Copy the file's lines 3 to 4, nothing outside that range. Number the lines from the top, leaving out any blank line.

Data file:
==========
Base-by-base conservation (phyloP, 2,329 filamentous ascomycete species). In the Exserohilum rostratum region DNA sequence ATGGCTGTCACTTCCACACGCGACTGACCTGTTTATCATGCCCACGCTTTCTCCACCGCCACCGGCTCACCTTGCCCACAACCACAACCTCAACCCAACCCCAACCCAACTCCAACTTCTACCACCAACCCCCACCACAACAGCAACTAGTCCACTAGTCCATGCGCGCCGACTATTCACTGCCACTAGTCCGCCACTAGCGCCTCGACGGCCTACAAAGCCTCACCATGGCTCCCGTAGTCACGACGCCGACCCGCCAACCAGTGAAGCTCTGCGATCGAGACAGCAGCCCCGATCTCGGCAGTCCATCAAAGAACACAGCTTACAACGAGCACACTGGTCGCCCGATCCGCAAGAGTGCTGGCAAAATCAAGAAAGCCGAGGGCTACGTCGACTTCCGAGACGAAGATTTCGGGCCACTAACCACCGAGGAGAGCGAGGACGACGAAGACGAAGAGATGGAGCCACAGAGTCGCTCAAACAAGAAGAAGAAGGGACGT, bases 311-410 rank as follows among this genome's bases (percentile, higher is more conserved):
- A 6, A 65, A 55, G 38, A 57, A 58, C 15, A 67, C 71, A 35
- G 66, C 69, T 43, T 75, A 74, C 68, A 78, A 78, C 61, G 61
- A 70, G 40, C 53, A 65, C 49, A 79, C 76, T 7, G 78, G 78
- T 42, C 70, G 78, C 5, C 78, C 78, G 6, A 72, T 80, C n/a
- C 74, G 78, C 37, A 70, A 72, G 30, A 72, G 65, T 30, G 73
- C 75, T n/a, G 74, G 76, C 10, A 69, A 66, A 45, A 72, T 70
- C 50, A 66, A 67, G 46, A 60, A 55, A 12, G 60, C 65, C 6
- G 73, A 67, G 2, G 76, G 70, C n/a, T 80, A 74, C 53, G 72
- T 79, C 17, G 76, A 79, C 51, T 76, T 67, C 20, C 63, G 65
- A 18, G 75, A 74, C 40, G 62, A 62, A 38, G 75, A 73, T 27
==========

- G 66, C 69, T 43, T 75, A 74, C 68, A 78, A 78, C 61, G 61
- A 70, G 40, C 53, A 65, C 49, A 79, C 76, T 7, G 78, G 78